What is our obligation when sharing content on the Internet?

Thanks to social networking sites such as Facebook and Twitter, as well as blogging tools including WordPress and Tumblr, it is increasingly easy to share news articles, videos, and other pieces of online content with friends, families, and even complete strangers. But this is a double-edged sword, and even moreso in a divisive time such as ours: it’s increasingly easy to promote false and misleading content.

Which is why I’m appreciative of my Christ and Pop Culture comrade Alan Noble and his recent article, “Racists Pig Racing? Why Christians are Obligated to be Discerning on the Internet.”

As newspapers close down and people continue to move from television to the Internet to get their news, there has been a drastic increase in both the amount of news available to readers and the separation of individual news reports from other news and from developments of that news. In this case, I was sent a YouTube video of a clip from Fox News with no airing date, no way of knowing whether or not there was a follow-up story or a retraction, without knowing the political situation at the time, and (since this controversy happened many years ago) little chance of stumbling across a conflicting report from another news source. It has always been a challenge to discern whether a news source was accurately and fairly reporting on an issue, but now that it is common for us to share obscure news reports or opinion articles without any context that might situate the story within a larger social conversation, the chance for us to either share or accept a deceptive news report is incredibly high. And with a report like this, where people have very strong feelings, it is quite possible that if someone who was already deeply suspicious of Muslims in America saw the video, he might unquestioningly accept Fox’s version of the story, thus supporting his own presuppositions and perhaps fostering a potentially racist worldview.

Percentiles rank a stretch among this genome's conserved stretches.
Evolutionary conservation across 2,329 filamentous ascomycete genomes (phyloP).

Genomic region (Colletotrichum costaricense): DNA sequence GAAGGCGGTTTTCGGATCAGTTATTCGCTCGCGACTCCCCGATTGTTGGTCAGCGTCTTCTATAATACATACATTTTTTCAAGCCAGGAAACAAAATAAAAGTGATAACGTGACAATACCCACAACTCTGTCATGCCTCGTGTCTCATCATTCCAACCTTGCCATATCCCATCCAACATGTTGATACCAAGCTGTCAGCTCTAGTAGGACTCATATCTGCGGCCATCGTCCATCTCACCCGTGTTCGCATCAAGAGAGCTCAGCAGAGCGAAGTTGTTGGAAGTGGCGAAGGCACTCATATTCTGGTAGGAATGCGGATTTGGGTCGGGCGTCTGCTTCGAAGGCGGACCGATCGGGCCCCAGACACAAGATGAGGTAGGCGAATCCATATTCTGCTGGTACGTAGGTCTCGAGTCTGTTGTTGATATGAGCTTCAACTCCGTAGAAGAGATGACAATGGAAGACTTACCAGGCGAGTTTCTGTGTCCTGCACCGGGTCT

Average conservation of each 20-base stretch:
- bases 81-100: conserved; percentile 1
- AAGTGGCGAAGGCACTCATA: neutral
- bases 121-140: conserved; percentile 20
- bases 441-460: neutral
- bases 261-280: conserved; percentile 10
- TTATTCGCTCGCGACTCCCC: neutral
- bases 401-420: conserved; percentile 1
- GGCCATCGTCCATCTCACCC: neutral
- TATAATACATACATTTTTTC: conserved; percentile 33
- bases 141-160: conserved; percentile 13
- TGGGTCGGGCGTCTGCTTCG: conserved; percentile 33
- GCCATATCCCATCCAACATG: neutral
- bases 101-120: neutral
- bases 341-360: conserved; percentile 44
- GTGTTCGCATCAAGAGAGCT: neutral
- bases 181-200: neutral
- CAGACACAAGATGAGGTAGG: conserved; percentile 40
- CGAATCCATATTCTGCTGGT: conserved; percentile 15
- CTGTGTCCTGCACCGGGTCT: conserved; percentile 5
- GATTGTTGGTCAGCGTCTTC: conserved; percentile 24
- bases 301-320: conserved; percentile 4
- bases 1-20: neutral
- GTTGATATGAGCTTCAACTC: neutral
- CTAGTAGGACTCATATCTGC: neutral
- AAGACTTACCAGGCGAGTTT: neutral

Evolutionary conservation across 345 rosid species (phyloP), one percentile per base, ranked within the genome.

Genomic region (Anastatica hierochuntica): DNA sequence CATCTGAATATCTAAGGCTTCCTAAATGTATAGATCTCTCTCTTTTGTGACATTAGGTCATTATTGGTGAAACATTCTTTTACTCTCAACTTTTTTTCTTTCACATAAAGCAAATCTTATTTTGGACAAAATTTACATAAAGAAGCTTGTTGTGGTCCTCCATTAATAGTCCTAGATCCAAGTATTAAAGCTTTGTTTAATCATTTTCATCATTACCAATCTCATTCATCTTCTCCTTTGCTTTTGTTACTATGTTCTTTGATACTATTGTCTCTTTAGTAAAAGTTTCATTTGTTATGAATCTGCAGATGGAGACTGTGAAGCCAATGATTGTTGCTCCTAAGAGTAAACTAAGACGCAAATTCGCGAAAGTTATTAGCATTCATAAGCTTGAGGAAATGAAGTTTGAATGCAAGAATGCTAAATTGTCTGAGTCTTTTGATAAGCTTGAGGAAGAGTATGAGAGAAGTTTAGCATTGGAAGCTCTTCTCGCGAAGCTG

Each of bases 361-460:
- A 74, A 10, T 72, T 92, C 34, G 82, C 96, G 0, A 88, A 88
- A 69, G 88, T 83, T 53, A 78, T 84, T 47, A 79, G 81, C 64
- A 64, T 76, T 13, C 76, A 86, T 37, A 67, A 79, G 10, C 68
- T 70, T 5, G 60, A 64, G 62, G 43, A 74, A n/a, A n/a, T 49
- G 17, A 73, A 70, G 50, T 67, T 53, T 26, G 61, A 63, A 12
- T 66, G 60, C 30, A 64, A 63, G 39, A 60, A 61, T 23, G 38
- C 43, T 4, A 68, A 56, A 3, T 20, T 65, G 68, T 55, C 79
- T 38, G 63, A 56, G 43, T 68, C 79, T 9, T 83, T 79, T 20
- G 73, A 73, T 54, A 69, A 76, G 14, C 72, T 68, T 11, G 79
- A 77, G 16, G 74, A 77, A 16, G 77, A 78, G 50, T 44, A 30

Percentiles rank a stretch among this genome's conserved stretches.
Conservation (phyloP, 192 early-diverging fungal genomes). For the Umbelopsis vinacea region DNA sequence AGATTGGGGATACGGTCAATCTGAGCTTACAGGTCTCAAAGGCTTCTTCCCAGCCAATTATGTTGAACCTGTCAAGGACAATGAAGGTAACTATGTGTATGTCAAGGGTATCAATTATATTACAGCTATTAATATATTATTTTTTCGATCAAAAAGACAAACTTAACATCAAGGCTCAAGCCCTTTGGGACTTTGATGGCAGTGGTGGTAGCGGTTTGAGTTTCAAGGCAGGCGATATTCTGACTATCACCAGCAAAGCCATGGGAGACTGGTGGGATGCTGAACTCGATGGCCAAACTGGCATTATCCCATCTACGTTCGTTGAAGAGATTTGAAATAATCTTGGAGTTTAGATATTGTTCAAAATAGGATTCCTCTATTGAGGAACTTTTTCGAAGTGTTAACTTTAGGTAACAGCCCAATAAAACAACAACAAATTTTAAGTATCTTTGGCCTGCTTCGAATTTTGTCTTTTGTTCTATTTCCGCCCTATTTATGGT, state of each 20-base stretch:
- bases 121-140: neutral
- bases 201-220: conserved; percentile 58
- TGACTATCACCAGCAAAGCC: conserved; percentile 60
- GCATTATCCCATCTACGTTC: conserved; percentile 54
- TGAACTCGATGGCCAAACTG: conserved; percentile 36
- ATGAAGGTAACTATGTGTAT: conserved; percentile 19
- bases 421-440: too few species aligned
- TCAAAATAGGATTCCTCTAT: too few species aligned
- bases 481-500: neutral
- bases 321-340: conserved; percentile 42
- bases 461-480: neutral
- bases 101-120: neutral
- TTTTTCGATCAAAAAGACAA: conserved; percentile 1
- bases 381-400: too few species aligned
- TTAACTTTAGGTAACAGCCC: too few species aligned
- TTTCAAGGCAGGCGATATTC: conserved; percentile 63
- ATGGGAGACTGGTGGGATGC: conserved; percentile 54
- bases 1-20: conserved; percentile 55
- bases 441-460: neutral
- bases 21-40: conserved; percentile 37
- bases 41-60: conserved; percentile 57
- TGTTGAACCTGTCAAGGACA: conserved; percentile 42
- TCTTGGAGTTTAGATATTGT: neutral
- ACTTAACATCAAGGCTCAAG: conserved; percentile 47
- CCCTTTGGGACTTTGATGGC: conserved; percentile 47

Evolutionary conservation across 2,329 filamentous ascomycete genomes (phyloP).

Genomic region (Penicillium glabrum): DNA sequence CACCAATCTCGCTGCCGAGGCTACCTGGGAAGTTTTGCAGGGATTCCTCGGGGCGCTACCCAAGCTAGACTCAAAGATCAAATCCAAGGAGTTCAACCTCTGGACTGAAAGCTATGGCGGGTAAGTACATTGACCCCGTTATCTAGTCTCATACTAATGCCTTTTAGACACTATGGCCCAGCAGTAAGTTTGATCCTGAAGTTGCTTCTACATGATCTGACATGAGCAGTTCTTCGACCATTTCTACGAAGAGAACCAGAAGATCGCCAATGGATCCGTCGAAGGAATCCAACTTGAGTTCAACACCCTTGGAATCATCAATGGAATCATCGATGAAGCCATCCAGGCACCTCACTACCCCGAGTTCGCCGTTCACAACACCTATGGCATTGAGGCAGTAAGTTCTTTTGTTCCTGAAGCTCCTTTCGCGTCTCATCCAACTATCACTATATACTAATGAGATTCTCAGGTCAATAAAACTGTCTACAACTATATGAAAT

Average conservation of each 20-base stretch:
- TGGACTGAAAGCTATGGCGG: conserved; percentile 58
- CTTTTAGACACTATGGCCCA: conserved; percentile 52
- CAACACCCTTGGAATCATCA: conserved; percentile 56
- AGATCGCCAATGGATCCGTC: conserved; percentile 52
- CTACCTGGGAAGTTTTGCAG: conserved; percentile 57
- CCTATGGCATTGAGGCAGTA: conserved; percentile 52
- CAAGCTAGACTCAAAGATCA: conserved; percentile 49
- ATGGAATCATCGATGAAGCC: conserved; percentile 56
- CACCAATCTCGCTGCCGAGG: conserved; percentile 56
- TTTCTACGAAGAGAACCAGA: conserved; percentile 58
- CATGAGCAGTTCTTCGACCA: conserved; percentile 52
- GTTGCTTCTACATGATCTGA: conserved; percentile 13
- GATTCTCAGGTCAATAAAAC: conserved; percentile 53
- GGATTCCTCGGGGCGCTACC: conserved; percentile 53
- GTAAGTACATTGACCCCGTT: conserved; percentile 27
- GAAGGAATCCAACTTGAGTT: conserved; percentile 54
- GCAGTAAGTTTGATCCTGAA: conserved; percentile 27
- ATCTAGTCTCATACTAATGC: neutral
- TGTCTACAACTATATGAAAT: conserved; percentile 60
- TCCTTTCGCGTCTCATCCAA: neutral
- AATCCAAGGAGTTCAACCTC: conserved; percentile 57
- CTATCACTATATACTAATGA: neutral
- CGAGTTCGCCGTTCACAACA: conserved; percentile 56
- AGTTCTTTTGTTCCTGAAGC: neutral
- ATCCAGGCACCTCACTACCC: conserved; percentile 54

At the same time, the tremendous increase of information on the Internet and the corresponding ease with which Google allows us to search has made it easier than ever to check our sources before we share them with the world. It only takes a few minutes of searching to get the back story of this controversy in Katy, TX, but in order to adequately do this research you do have to be willing to question what you see and read, even if it supports your presuppositions on the surface.

Noble offers three recommendations for sharing online content, or rather, for thinking about sharing online content. And while he’s particularly addressing Christians with his article, I think it’s advice that everyone would do well to keep in mind.